Last Inspection of Mount Vernon by George Washington, Gentleman Farmer
Fiction by Karen Craigo
At every turn on the deer path, I drop a serrated pearl.
They’re the breadcrumbs of the breadless and birds eschew them. Barring more snow, this ivory should be easy to spot.
And yes, I said ivory. They were never wood. They’re horse teeth and the purchased teeth of slaves. Elephant ivory. Rhino. All of it affixed to a metal frame that rests in the amphitheater of my jaw.
They cost more than a good man’s house and all his holdings.
I’m feeling my years today. I’m tired. I lost my way in these woods—thought I saw something here, a presence, curious, and I stepped down from my horse and followed it in.
It ran ahead, zigzagged, behind this tree and that, and I drew nearly close enough to touch it, but no—there it was ahead, gray, a shade on the move, but in the dark, and not attached to anybody’s heel.
I did not think it malevolent.
It’s gone now. I thought I heard a rustling, but that was only the sound of rain hitting the canopy. Were it here, I think I’d feel it.
Listen, I know better than most how to find my way. I was a surveyor. Sometimes I feel the elemental pull of the river, and even under clouds I sense the sun. Age has dulled me, though. Deep in, all I see is green so green it’s almost black, shadows that move like shadows are meant to. I unwind my way like you’d key back a clock wound too tightly, but it’s no good—I’m lost here. I’ve passed this sycamore before. This bewildering stone. The brambles grab. Come summer they may be blackberries, or maybe the black raspberries I favor.
First I tore my cravat into strips, tied them to stems of sassafras like surrender flags. Then came the buttons, brass and shell. My greatcoat hangs open, my vest wide, my chest white as table linen.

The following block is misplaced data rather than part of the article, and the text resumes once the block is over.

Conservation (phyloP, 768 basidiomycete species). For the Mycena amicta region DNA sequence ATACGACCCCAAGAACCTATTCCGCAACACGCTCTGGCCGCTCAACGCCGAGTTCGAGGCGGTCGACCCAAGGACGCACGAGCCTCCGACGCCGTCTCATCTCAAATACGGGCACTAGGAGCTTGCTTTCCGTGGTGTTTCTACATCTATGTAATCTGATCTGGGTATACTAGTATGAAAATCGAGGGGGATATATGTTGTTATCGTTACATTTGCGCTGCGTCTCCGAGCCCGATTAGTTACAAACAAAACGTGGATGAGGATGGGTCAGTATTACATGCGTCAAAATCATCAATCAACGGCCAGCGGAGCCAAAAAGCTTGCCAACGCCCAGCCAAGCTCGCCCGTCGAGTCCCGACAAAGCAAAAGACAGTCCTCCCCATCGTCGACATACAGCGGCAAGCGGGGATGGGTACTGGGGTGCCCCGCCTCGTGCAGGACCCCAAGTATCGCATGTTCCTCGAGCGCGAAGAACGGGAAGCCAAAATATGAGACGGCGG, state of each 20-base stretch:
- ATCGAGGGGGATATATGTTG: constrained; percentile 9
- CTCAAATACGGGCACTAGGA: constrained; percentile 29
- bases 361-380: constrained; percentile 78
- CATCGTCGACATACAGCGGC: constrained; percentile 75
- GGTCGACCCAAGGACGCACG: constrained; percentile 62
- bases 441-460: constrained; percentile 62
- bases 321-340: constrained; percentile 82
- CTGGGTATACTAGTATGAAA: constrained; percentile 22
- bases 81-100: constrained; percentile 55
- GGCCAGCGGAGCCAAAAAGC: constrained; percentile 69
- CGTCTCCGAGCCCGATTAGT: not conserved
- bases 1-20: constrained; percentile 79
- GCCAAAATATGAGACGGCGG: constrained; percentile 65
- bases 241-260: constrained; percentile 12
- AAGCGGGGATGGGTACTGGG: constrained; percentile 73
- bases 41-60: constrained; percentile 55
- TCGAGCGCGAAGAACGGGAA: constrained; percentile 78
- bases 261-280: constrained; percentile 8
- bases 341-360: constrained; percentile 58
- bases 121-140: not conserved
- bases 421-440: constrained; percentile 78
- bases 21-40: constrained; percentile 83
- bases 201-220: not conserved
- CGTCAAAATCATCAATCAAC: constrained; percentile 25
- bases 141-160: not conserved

And now I hold my mouthpiece in my hand, my old friend pain retreating.
Martha will be alarmed. She knows the care I take, my powders and my brush, the pincers the British mocked when they overtook my mail: “I now wish you would send me one of your scrapers, as my teeth stand in need of cleaning, and I have little prospect of being in Philadelphia.”
And again I feel no prospect. I am dug in. This place is all I ever wanted, yet they drew me out like blood into a leech. I fought their wars, presided. I whistled through my fixture when I spoke, and so I spoke little and they thought me wise.
I won’t be drawn again. I will torque myself to this land like a woodscrew to a board.
I drop a molar to mark my place and keep on moving.
© Karen Craigo
[This piece was selected by John Haggerty. Read Karen’s interview]
Karen Craigo teaches English in Springfield, Missouri. A poet and essayist, she is the author of the poetry collections No More Milk (Sundress Publications, 2016) and Passing Through Humansville (Sundress Publications, forthcoming 2018), as well as three chapbooks. She is the nonfiction editor of Mid-American Review, and she maintains a blog on writing and creativity called Better View of the Moon.